(2 of 2)
The truth about whether these workers really endanger traditional American jobs is a bit more complicated, though. For many factories, guest workers can do little more than delay the inevitable shutdown that comes from dying demand or global competition. In the quiet shore town of Oriental, N.C., for instance, the Garland Fulcher Seafood Co. turned to guest workers after locals stopped applying for jobs as pickers, who are given the cruelly repetitive task of prying blue-crab meat out of the shell. But the company is now out of the crab-picking business altogether: not even a guest-worker program could save it from the plunging crab market. Even though it's situated near a rich and storied crab fishery, Garland Fulcher's only business now is repackaging and distributing cheaper foreign crabmeat.
Garland Fulcher's experience proves guest-worker programs don't necessarily keep Mexicans from settling here illegally. More than 10% of the company's 2006 workforce took off to live in the U.S. without returning home to Mexico. "If you want to talk about illegals," says Michelle Noevere, who worked in Garland Fulcher's front office last year, "there's the border, and then there's this foot in the door called a guest-worker program."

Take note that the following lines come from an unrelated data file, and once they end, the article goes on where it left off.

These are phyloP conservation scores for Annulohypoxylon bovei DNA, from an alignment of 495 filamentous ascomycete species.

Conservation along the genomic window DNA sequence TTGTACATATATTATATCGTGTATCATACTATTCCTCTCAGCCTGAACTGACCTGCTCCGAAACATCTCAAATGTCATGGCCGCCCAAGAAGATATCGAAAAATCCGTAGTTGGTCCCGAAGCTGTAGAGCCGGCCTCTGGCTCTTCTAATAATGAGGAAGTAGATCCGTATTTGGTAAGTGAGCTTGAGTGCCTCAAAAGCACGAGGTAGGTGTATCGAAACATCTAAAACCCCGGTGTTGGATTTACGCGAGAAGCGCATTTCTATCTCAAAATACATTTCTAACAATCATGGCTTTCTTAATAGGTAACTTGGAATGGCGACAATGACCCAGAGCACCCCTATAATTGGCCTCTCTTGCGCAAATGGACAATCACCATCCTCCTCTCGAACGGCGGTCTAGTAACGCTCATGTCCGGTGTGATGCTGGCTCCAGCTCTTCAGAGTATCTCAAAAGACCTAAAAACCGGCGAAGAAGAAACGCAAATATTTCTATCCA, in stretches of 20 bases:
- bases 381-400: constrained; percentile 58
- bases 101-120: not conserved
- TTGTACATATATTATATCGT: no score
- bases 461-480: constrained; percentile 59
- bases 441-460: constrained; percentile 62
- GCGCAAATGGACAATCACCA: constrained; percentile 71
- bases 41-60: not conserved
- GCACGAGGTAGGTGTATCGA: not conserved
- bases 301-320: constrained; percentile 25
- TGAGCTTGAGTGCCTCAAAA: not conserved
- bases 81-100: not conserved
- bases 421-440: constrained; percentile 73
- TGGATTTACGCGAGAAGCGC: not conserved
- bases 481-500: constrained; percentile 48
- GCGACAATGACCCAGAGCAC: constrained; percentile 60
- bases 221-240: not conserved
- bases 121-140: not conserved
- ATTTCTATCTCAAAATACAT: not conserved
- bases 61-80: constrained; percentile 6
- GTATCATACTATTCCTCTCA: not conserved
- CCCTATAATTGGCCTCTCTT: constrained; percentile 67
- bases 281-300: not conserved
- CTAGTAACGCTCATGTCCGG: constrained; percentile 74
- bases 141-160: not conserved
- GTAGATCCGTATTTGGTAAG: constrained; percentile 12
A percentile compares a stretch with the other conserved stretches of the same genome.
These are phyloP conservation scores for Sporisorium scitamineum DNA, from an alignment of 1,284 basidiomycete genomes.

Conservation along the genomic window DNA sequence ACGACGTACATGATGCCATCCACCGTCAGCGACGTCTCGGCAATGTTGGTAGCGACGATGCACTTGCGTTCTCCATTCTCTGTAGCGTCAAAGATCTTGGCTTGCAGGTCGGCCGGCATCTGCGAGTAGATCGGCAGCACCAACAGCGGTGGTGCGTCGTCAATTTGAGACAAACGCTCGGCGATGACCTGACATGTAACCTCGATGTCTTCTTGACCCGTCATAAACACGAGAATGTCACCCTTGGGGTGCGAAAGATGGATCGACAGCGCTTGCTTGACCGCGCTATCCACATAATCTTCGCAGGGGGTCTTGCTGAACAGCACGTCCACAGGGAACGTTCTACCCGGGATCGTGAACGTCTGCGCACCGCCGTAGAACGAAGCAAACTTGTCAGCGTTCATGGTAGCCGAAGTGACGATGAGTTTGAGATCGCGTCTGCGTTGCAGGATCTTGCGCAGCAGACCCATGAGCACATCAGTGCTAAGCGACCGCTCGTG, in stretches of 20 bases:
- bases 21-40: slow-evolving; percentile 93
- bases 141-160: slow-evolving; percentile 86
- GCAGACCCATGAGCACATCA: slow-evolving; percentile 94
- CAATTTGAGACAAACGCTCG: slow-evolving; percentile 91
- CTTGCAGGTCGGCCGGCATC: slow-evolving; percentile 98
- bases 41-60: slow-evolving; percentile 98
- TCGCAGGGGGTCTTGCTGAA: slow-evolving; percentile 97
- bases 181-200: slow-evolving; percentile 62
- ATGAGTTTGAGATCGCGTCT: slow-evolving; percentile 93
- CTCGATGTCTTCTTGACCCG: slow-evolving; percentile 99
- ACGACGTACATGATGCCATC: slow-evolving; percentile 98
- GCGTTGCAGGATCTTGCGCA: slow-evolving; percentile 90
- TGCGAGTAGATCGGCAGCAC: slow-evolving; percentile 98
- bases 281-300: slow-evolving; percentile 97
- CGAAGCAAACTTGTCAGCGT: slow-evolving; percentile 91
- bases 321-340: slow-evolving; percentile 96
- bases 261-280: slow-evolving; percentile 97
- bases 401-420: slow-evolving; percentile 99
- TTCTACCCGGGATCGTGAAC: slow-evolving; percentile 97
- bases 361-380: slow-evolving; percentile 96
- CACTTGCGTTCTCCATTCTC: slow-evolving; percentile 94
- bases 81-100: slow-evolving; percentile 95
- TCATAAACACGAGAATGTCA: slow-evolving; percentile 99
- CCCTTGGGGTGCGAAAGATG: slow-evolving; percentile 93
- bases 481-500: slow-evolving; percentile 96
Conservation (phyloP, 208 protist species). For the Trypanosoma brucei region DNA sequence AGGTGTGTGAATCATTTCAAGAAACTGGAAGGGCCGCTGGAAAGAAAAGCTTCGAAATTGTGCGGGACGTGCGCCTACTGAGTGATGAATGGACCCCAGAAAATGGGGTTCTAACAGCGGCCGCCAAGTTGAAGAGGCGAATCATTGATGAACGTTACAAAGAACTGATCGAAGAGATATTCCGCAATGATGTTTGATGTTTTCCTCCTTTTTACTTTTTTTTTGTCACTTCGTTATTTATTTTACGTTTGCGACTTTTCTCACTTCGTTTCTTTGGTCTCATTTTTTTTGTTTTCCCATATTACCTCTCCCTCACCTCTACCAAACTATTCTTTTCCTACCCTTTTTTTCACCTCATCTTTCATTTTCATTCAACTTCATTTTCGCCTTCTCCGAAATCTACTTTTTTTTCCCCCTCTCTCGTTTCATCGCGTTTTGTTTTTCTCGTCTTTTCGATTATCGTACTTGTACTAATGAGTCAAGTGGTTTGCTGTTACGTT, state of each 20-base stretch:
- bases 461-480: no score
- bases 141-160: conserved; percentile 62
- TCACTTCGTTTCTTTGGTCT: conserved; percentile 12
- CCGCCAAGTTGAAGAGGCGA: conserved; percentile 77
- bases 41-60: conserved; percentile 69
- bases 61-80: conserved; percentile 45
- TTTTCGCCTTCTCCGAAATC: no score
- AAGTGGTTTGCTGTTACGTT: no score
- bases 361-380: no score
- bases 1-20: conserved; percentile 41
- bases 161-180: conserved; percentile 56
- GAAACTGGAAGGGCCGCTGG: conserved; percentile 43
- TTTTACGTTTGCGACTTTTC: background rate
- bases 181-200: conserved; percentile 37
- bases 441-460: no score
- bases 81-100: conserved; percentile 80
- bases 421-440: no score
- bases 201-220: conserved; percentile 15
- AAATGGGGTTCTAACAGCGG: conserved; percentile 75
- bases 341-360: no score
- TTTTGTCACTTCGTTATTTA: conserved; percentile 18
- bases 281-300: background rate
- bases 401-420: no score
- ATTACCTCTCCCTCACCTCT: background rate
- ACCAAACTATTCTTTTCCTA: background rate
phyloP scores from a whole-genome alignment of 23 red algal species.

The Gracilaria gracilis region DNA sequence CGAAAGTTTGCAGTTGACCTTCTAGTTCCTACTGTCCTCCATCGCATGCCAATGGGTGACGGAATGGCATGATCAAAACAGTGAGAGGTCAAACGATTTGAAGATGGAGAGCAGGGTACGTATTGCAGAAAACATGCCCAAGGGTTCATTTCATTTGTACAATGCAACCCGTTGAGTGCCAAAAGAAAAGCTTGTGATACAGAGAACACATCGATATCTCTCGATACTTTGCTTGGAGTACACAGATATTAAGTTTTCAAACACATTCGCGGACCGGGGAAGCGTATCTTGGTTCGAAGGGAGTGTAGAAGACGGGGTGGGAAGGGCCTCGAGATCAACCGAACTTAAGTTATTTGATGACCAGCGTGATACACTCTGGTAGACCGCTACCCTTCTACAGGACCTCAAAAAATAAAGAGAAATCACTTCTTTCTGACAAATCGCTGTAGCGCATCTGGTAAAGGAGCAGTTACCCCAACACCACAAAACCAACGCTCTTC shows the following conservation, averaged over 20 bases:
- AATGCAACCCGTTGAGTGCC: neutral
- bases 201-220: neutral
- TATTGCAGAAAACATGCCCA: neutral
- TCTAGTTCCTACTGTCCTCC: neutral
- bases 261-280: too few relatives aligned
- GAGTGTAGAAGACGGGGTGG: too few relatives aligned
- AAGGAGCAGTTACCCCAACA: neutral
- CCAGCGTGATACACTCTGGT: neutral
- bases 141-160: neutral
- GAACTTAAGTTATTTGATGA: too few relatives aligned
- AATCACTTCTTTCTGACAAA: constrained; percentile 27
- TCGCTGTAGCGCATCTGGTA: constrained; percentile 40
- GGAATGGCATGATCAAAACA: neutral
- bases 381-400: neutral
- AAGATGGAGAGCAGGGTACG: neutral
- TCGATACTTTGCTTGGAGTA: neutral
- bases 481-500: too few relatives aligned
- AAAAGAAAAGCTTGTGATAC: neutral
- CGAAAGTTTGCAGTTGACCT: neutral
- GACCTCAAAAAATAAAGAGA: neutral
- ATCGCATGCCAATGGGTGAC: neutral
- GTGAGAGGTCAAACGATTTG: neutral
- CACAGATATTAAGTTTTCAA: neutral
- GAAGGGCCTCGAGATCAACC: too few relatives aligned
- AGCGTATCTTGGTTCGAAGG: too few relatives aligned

So what's the solution? One clue can be found in the failed amnesty of 1986, widely viewed as the genesis of the current crisis. The moment newly legalized farmworkers realized they had better options, they left for the cities instead of staying in low-paying agriculture jobs. Their exodus from the fields opened the door to an even larger wave of illegal immigration. And that raises the question, Will American agriculture ever pay enough to attract American citizens rather than just illegals? If it did, the newly legalized millions who are currently working in the fields might be inclined to stay there. But paying living wages for farmwork would, of course, require the rest of us to pay a lot more for food, become much more protectionist or both. If the country isn't ready to take those steps, here's an apostasy being whispered by some economists: get rid of large-scale agriculture altogether. England did it and is content to buy the bulk of its food from foreign producers. Less food security, perhaps, but also less need for guest workers. It's a difficult discussion in the U.S., a country that has become addicted to cheap labor. But one thing is certain in North Carolina: the immigration solution of the future isn't even working today.